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The Federal Reserve's Dual Mandate: A Time-Varying Monetary Policy Priority Index for the United States


  • René Lalonde
  • Nicolas Parent


In the United States, the Federal Reserve has a dual mandate of promoting stable inflation and maximum employment. Since the Fed directly controls only one instrument-the federal funds rate-the authors argue that the Fed's priorities continuously alternate between inflation and economic activity. In this paper, the authors assume that the effective weights put by the Fed on different indicators vary over time. To test this assumption, they estimate a monetary policy priority index by adding non-linear endogenous weights to a conventional Taylor-type rule.

Suggested Citation

  • René Lalonde & Nicolas Parent, 2006. "The Federal Reserve's Dual Mandate: A Time-Varying Monetary Policy Priority Index for the United States," Staff Working Papers 06-11, Bank of Canada.
  • Handle: RePEc:bca:bocawp:06-11

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    References listed on IDEAS

    1. Robert L. Hetzel, 2000. "The Taylor rule : is it a useful guide to understanding monetary policy?," Economic Quarterly, Federal Reserve Bank of Richmond, issue Spr, pages 1-33.
    2. Richard Clarida & Jordi Galí & Mark Gertler, 2000. "Monetary Policy Rules and Macroeconomic Stability: Evidence and Some Theory," The Quarterly Journal of Economics, Oxford University Press, vol. 115(1), pages 147-180.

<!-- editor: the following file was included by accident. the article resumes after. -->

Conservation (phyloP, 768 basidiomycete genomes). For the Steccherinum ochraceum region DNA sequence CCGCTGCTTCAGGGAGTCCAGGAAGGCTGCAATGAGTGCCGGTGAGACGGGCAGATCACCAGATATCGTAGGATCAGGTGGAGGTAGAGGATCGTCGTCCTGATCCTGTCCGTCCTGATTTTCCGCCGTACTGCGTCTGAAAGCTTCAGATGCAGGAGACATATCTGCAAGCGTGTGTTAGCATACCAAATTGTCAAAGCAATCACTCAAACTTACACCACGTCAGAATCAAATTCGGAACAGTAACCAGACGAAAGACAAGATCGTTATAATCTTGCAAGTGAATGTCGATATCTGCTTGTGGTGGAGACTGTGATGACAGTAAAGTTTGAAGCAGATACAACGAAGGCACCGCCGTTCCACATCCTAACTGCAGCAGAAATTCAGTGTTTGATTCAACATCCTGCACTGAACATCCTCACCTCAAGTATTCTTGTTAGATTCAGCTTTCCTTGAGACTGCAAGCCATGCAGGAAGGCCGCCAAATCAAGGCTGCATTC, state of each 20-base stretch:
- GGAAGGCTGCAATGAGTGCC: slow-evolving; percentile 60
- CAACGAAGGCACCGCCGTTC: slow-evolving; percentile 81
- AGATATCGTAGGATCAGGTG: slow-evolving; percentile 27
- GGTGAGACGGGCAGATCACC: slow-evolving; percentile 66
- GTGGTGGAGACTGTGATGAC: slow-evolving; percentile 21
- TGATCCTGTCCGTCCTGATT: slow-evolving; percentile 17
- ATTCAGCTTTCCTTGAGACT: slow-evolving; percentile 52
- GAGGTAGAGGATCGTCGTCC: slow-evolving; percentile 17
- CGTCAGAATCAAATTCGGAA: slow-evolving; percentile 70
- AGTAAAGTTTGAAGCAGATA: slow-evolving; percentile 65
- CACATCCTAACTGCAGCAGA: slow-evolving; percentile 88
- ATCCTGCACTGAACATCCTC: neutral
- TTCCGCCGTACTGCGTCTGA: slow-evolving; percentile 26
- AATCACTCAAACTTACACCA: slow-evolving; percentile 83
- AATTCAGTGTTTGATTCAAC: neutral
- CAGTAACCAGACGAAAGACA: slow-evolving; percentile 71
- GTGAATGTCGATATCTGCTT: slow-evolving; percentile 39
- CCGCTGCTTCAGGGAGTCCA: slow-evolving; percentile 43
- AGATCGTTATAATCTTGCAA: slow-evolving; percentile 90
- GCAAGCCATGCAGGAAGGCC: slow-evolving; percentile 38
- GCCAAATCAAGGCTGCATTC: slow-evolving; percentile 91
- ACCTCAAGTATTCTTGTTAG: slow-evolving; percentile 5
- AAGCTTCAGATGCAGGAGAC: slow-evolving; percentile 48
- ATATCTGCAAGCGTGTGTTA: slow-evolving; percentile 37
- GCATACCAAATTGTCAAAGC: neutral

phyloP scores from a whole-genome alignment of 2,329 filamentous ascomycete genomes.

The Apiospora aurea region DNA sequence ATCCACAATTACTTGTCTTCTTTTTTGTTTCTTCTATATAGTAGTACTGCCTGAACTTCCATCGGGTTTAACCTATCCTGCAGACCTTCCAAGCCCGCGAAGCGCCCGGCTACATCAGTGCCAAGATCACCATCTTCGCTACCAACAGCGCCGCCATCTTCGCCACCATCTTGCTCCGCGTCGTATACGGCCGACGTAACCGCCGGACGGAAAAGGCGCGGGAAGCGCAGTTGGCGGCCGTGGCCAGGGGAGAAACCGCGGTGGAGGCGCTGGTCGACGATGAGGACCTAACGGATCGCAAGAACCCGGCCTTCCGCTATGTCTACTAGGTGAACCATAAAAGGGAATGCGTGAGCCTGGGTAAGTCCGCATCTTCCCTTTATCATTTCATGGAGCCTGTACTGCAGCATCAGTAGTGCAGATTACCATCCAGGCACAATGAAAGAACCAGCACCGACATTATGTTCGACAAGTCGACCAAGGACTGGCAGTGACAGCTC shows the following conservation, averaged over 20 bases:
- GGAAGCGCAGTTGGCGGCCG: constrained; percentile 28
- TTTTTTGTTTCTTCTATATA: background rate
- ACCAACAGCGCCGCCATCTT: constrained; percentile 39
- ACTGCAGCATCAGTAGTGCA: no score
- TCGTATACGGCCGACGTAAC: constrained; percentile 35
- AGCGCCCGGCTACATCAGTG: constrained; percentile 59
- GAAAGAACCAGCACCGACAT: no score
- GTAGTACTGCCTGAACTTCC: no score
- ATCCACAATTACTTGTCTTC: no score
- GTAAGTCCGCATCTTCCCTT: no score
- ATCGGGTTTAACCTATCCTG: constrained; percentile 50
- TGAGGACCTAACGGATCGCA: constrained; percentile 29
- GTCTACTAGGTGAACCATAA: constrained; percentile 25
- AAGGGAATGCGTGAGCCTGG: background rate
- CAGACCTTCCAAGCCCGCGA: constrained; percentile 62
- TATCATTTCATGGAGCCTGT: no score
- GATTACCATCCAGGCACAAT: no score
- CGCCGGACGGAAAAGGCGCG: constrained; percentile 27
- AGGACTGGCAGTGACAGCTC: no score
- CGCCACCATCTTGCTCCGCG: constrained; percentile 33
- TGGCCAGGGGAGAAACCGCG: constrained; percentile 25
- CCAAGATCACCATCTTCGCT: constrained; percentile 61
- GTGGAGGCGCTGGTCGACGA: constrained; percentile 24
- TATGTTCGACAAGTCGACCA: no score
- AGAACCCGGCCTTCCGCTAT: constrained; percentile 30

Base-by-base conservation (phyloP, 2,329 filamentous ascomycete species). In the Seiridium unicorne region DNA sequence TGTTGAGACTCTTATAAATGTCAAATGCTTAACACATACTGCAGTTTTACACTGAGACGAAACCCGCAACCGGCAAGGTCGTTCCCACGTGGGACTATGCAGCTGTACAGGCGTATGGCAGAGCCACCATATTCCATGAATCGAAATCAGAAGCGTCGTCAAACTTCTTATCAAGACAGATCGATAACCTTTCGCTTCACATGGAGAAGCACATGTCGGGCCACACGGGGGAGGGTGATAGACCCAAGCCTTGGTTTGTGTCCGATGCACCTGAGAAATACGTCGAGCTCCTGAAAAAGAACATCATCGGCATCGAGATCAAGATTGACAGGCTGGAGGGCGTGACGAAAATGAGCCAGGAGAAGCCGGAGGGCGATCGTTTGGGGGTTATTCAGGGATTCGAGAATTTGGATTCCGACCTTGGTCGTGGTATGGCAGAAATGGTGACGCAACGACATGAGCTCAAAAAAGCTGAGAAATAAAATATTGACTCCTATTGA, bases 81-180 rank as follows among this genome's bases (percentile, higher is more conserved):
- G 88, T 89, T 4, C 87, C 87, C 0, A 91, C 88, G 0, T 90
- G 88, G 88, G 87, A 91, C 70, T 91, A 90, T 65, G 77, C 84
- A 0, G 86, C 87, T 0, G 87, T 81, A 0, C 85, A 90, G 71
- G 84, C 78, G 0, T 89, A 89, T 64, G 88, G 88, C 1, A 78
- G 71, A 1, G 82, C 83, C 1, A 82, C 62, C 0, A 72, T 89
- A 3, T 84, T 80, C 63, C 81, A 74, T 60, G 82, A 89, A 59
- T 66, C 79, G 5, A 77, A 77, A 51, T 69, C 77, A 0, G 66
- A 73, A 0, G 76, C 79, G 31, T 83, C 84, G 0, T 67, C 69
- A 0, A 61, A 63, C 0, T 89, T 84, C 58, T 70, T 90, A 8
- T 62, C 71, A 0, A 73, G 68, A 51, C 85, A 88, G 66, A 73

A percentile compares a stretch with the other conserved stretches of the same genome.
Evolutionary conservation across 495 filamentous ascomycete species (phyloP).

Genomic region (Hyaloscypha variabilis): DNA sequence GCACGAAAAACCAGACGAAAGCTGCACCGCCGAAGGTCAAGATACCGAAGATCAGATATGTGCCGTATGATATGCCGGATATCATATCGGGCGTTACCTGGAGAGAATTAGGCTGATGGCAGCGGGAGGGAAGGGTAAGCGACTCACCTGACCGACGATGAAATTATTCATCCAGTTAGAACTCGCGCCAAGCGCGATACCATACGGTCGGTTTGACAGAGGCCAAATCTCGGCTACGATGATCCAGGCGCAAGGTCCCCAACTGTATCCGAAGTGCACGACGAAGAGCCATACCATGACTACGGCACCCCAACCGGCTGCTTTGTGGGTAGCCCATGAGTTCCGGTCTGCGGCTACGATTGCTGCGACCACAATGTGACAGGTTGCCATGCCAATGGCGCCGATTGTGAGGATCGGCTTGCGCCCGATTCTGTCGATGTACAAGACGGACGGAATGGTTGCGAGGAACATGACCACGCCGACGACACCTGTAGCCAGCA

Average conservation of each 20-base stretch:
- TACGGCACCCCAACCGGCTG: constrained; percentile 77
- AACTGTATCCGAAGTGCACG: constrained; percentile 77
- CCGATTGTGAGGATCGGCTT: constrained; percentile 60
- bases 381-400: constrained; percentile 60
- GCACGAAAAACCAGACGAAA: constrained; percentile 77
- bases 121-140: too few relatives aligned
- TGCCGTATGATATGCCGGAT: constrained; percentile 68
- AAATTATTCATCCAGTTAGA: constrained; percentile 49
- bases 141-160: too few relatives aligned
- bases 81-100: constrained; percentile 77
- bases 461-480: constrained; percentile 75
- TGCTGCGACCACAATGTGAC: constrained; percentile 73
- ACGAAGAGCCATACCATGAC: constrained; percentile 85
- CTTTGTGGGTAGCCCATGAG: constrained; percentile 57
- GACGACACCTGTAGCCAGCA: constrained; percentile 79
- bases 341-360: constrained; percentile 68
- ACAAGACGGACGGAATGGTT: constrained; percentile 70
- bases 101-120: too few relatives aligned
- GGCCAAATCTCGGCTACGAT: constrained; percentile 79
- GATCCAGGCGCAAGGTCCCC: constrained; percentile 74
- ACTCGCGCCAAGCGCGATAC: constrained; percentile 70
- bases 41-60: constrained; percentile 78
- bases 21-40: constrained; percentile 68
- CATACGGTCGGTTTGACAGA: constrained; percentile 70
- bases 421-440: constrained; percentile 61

3. Blanchard, Olivier Jean & Quah, Danny, 1989. "The Dynamic Effects of Aggregate Demand and Supply Disturbances," American Economic Review, American Economic Association, vol. 79(4), pages 655-673, September.
    4. Hamilton, James D, 2001. "A Parametric Approach to Flexible Nonlinear Inference," Econometrica, Econometric Society, vol. 69(3), pages 537-573, May.
    5. Bec Frédérique & Ben Salem Mélika & Collard Fabrice, 2002. "Asymmetries in Monetary Policy Reaction Function: Evidence for U.S. French and German Central Banks," Studies in Nonlinear Dynamics & Econometrics, De Gruyter, vol. 6(2), pages 1-22, July.
    6. Orphanides, Athanasios & Wilcox, David W, 2002. "The Opportunistic Approach to Disinflation," International Finance, Wiley Blackwell, vol. 5(1), pages 47-71, Spring.
    7. Goodfriend, Marvin, 1991. "Interest rates and the conduct of monetary policy," Carnegie-Rochester Conference Series on Public Policy, Elsevier, vol. 34(1), pages 7-30, January.
    8. I-Lok Chang & P.A.V.B. Swamy & George S. Tavlas, 2003. "How stable are monetary policy rules: Estimating the time-varying coefficients in a monetary policy reaction function for the U.S," Computing in Economics and Finance 2003 89, Society for Computational Economics.
    9. Denise R. Osborn & Dong Heon Kim & Marianne Sensier, 2005. "Nonlinearity in the Fed's monetary policy rule," Journal of Applied Econometrics, John Wiley & Sons, Ltd., vol. 20(5), pages 621-639.
    10. Andrew Rennison, 2003. "Comparing Alternative Output-Gap Estimators: A Monte Carlo Approach," Staff Working Papers 03-8, Bank of Canada.
    11. Gabriel Srour, 2001. "Why Do Central Banks Smooth Interest Rates?," Staff Working Papers 01-17, Bank of Canada.
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    Cited by:

    1. Ming Liu & Sumner la Croix, 2013. "A Cross-Country Index of Intellectual Property Rights in Pharmaceutical Innovations," Working Papers 201313, University of Hawaii at Manoa, Department of Economics.

    More about this item


    Monetary policy framework; Monetary policy implementation; Econometric and statistical methods;

    JEL classification:

    • C22 - Mathematical and Quantitative Methods - - Single Equation Models; Single Variables - - - Time-Series Models; Dynamic Quantile Regressions; Dynamic Treatment Effect Models; Diffusion Processes
    • C52 - Mathematical and Quantitative Methods - - Econometric Modeling - - - Model Evaluation, Validation, and Selection
    • E52 - Macroeconomics and Monetary Economics - - Monetary Policy, Central Banking, and the Supply of Money and Credit - - - Monetary Policy

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